General Motors Co. said Wednesday it is committing to power all of its global operations completely by renewable energy by 2050. The Detroit automaker said its goal is to generate or source electrical power for 350 facilities in 59 countries with renewable wind, sun and landfill gas energy during the next three-plus decades. This year, GM expects to have 3.8 percent of electricity use come from renewable resources. “Establishing a 100 percent renewable energy goal helps us better serve society by reducing environmental impact,” GM Chairwoman and CEO Mary Barra said in a statement. “This pursuit of renewable energy benefits our customers and communities through cleaner air while strengthening our business through lower and more stable energy costs.”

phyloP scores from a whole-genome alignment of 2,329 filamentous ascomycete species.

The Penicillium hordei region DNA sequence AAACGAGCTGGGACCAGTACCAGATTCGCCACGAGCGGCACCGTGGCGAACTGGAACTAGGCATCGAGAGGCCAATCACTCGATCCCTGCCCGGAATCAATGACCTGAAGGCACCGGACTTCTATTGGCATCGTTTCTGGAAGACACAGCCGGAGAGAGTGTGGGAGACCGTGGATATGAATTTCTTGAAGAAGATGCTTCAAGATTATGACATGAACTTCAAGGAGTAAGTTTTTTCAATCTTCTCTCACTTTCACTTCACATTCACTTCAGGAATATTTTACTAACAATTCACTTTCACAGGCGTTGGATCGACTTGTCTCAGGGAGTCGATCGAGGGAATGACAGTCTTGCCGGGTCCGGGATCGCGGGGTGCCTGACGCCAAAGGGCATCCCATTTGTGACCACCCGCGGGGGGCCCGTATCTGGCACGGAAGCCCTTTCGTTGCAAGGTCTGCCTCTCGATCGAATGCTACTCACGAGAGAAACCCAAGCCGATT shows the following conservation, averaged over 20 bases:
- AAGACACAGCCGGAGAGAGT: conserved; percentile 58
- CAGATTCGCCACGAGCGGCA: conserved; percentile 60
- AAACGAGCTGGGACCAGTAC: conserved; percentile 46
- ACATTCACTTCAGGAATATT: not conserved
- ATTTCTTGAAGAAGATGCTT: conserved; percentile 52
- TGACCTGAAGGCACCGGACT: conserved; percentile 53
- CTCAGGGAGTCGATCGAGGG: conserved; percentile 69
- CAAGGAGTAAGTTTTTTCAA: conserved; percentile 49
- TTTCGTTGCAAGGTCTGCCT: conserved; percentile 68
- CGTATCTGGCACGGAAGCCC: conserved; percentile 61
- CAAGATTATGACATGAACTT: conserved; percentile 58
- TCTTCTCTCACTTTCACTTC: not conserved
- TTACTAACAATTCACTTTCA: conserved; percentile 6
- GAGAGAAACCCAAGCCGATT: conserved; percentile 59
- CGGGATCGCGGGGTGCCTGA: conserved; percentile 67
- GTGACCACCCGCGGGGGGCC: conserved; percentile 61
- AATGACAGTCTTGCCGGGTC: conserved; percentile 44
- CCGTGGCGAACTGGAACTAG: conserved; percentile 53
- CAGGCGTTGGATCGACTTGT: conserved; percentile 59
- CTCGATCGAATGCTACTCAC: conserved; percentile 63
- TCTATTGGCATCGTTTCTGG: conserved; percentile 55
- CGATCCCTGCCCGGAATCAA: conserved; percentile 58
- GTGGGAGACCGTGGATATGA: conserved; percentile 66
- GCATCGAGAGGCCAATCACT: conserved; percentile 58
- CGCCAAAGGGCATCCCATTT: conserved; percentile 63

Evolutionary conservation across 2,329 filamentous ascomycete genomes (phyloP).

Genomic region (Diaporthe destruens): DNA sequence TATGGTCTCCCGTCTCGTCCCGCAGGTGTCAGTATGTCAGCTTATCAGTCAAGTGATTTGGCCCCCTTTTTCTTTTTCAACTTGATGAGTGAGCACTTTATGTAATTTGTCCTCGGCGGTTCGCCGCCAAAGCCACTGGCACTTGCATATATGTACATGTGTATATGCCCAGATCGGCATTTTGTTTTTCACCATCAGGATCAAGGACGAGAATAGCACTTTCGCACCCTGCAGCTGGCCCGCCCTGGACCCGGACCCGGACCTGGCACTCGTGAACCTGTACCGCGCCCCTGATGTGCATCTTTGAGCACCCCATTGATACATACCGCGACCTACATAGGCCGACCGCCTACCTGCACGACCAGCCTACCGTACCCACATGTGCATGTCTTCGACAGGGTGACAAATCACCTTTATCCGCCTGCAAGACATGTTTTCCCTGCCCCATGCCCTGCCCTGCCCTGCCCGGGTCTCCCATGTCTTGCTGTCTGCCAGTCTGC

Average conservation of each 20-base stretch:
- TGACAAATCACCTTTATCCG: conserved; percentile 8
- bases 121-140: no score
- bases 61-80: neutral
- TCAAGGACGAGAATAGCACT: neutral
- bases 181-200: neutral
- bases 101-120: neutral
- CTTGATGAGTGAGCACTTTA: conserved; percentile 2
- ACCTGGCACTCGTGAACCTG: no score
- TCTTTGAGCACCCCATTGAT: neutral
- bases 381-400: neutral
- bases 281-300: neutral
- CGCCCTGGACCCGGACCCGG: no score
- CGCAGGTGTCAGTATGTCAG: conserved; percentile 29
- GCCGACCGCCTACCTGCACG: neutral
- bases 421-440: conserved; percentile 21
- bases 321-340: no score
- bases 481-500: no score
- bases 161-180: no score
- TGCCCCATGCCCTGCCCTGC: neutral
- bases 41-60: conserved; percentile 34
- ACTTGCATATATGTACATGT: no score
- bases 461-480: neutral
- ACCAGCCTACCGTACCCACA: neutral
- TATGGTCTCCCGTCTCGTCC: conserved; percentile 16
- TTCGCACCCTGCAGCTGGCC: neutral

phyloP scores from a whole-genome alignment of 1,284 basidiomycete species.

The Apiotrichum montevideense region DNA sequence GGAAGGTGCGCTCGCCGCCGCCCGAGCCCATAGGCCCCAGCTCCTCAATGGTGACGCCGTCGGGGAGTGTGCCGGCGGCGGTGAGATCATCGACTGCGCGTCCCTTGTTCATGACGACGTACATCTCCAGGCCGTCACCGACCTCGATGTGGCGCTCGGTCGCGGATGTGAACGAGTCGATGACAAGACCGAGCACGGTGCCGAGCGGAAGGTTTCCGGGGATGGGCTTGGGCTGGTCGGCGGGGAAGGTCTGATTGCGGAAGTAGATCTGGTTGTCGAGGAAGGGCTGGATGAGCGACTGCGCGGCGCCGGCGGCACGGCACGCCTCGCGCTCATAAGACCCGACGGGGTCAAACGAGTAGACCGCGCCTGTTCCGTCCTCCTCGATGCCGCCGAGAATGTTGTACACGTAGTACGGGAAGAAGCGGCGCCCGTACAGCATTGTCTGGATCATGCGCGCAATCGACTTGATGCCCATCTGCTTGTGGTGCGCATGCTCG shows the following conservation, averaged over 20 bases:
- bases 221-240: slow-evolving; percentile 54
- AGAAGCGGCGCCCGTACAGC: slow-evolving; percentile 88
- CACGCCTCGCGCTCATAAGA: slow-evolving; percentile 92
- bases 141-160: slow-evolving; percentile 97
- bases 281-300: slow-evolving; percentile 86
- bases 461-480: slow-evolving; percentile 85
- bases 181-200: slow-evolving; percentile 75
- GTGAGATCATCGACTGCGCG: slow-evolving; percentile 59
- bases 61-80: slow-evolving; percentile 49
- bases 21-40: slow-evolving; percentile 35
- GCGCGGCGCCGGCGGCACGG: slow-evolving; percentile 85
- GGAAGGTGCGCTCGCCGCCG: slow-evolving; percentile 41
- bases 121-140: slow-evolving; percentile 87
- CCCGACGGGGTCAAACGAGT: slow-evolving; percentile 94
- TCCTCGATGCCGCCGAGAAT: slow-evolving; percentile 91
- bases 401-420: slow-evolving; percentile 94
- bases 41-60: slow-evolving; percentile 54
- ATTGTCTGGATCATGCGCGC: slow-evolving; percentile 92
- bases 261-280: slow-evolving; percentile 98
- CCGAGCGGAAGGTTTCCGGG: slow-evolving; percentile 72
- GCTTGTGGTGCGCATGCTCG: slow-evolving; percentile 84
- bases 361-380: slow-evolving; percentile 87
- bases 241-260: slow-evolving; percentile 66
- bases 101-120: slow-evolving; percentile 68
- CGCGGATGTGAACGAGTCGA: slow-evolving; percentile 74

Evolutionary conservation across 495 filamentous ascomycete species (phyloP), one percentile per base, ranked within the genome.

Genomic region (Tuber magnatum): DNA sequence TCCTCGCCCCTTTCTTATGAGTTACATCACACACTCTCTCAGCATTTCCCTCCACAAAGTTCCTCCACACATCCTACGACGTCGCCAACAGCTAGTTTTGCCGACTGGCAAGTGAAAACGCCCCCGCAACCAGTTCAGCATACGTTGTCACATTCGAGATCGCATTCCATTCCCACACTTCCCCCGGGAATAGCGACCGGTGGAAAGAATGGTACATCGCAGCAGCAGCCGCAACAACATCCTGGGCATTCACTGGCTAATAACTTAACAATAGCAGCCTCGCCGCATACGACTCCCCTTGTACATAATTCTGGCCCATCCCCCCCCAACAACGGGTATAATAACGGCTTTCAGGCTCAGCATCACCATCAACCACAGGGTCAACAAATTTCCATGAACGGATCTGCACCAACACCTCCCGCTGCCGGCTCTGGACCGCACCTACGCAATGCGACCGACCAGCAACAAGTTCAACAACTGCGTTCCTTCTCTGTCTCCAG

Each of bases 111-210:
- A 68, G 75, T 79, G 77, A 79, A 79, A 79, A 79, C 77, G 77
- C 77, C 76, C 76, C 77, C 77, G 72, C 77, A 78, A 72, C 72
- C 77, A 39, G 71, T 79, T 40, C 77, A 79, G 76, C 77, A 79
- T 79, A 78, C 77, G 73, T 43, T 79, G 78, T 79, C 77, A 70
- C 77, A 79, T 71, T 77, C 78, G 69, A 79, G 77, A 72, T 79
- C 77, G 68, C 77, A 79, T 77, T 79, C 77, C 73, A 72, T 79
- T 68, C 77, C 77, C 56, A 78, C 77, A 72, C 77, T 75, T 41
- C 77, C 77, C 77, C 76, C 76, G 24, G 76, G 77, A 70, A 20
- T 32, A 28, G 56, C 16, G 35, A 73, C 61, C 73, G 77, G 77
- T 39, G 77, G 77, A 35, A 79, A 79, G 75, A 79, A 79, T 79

LAS VEGAS — Discussion is picking up on the Energy Choice Initiative, with more people taking public positions on the ballot measure that aims to deregulate electrical service in Nevada. Here are things to know about Question 3:
HOW DOES IT WORK?
If the measure passes the statewide ballot in November and again in 2018, it will enshrine in the Nevada Constitution the right for customers to choose their energy provider and to produce their own power to sell to others. It directs the Nevada Legislature to pass laws authorizing an open, competitive electricity market by mid-2023.
A “yes” vote supports changing the constitution; a “no” vote keeps it the same.
Nevadans for Affordable, Clean Energy Choices, the PAC backing the measure, announced last week that it’s assembling a team of experts to research how 14 other states have transitioned to open energy markets. Deregulation can take many forms and has had mixed results in the states where it was implemented. Experts say the devil is in the details as Nevada designs its plan.